def a = "a string"
def b = 'another'

Is there any difference? Or just like javascript to let's input ' and " easier in strings?

3 Answers 3


Single quotes are a standard java String

Double quotes are a templatable String, which will either return a GString if it is templated, or else a standard Java String. For example:

println 'hi'.class.name    // prints java.lang.String
println "hi".class.name    // prints java.lang.String

def a = 'Freewind'
println "hi $a"            // prints "hi Freewind"
println "hi $a".class.name // prints org.codehaus.groovy.runtime.GStringImpl

If you try templating with single quoted strings, it doesn't do anything, so:

println 'hi $a'            // prints "hi $a"

Also, the link given by julx in their answer is worth reading (esp. the part about GStrings not being Strings about 2/3 of the way down.

  • 8
    Good point about the GString not being String. This becomes problematic with equals comparisons failing between GString and String even though they contain the same characters. This is something you just got to learn to look out for, particularly when referencing String/GString keys in maps.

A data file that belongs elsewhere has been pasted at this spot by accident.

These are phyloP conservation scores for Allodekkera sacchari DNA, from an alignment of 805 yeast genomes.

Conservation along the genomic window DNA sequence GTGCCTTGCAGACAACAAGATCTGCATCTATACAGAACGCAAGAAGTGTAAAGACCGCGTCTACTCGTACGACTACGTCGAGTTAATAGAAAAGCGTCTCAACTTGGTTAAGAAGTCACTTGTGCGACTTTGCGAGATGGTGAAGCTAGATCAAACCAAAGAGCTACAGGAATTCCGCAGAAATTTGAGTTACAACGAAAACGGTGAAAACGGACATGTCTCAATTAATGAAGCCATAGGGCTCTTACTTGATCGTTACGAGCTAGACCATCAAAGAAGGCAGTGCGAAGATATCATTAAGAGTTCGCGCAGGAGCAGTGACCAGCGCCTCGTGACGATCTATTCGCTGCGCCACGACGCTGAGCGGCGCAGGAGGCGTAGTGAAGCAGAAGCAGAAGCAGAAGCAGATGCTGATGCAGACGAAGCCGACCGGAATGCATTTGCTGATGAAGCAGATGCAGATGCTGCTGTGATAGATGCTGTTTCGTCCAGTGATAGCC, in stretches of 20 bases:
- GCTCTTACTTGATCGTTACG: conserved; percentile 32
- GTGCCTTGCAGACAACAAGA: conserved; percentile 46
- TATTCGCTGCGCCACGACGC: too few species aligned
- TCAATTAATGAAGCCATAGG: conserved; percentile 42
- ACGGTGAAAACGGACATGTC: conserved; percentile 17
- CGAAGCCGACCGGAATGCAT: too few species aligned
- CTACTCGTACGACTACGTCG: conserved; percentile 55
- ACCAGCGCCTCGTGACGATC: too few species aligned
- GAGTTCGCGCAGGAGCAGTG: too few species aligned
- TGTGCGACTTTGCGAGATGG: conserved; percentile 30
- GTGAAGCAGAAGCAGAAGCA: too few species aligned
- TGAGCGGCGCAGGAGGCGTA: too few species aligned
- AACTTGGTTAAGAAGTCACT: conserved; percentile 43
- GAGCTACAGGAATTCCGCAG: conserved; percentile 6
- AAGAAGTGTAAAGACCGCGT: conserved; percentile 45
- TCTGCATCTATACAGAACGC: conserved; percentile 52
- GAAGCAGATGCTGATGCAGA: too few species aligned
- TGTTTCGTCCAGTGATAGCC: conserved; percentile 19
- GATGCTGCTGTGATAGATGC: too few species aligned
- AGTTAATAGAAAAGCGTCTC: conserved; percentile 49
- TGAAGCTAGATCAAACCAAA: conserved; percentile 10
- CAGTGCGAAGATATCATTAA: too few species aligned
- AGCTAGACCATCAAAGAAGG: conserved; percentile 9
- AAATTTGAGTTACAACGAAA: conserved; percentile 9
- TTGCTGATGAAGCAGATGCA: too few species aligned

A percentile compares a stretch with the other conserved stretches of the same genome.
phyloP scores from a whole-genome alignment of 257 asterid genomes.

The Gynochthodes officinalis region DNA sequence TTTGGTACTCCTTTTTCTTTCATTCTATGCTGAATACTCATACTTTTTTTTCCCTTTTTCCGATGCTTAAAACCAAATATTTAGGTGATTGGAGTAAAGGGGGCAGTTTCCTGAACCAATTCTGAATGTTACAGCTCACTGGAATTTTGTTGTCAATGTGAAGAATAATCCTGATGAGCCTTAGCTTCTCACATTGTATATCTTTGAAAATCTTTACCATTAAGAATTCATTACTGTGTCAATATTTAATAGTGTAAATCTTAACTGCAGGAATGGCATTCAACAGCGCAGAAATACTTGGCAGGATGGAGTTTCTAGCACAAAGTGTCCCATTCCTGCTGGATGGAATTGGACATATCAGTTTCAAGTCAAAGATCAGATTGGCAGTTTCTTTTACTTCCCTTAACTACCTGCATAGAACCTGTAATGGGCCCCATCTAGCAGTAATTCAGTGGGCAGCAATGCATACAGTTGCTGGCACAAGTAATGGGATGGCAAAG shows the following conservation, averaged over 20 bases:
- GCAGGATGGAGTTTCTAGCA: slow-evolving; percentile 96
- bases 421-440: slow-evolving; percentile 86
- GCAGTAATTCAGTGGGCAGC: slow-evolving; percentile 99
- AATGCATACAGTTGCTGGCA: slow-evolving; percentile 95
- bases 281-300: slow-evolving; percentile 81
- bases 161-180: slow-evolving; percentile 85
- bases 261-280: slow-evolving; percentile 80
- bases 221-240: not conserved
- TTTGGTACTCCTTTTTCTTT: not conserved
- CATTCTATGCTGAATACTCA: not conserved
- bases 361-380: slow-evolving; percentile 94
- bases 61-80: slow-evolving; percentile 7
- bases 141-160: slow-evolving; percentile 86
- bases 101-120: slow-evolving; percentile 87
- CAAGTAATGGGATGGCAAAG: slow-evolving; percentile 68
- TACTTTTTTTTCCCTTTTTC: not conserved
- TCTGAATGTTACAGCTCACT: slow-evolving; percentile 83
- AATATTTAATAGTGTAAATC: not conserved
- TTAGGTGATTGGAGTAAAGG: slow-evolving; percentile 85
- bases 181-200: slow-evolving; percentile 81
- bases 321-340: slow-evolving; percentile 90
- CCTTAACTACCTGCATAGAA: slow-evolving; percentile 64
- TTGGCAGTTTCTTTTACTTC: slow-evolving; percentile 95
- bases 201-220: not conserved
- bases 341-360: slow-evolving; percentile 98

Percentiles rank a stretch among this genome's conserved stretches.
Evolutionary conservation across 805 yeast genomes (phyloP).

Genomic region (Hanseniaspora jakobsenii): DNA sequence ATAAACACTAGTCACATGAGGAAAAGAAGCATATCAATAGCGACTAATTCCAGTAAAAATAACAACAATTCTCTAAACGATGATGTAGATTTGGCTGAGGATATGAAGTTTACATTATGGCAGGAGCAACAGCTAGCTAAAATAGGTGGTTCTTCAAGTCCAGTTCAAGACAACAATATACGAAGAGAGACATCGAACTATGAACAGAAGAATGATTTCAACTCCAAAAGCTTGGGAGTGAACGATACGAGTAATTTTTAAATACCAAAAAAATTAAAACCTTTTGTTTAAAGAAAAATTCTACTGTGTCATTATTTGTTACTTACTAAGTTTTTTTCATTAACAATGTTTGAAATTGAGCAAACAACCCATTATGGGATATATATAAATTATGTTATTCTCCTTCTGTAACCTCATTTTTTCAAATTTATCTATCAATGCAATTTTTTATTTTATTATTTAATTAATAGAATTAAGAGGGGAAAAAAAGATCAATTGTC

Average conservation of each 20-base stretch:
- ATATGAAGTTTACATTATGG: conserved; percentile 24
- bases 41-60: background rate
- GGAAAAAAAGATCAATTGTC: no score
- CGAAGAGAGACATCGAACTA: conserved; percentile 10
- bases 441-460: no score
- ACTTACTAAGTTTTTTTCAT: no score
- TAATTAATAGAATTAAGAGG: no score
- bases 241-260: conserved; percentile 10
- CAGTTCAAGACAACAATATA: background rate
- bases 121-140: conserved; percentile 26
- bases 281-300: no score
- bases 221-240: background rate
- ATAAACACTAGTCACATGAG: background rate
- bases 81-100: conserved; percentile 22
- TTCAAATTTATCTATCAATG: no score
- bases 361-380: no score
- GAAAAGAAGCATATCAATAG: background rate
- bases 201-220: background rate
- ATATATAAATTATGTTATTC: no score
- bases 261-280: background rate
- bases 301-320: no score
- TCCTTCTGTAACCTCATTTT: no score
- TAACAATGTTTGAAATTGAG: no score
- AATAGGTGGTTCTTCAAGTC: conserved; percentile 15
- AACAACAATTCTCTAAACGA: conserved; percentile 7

– Steven
    Jul 21, 2011 at 3:24

My understanding is that double-quoted string may contain embedded references to variables and other expressions. For example: "Hello $name", "Hello ${some-expression-here}". In this case a GString will be instantiated instead of a regular String. On the other hand single-quoted strings do not support this syntax and always result in a plain String. More on the topic here:



I know this is a very old question, but I wanted to add a caveat.

While it is correct that single (or triple single) quotes prevent interpolation in groovy, if you pass a shell command a single quoted string, the shell will perform parameter substitution, if the variable is an environment variable. Local variables or params will yield a bad substitution.

  • 1
    Yeah, the fact that the sh step will subsequently do parsing in the shell is what threw me.
    – JamesP
    Jan 11 at 15:11

Your Answer

By clicking “Post Your Answer”, you agree to our terms of service and acknowledge you have read our privacy policy.

Not the answer you're looking for? Browse other questions tagged or ask your own question.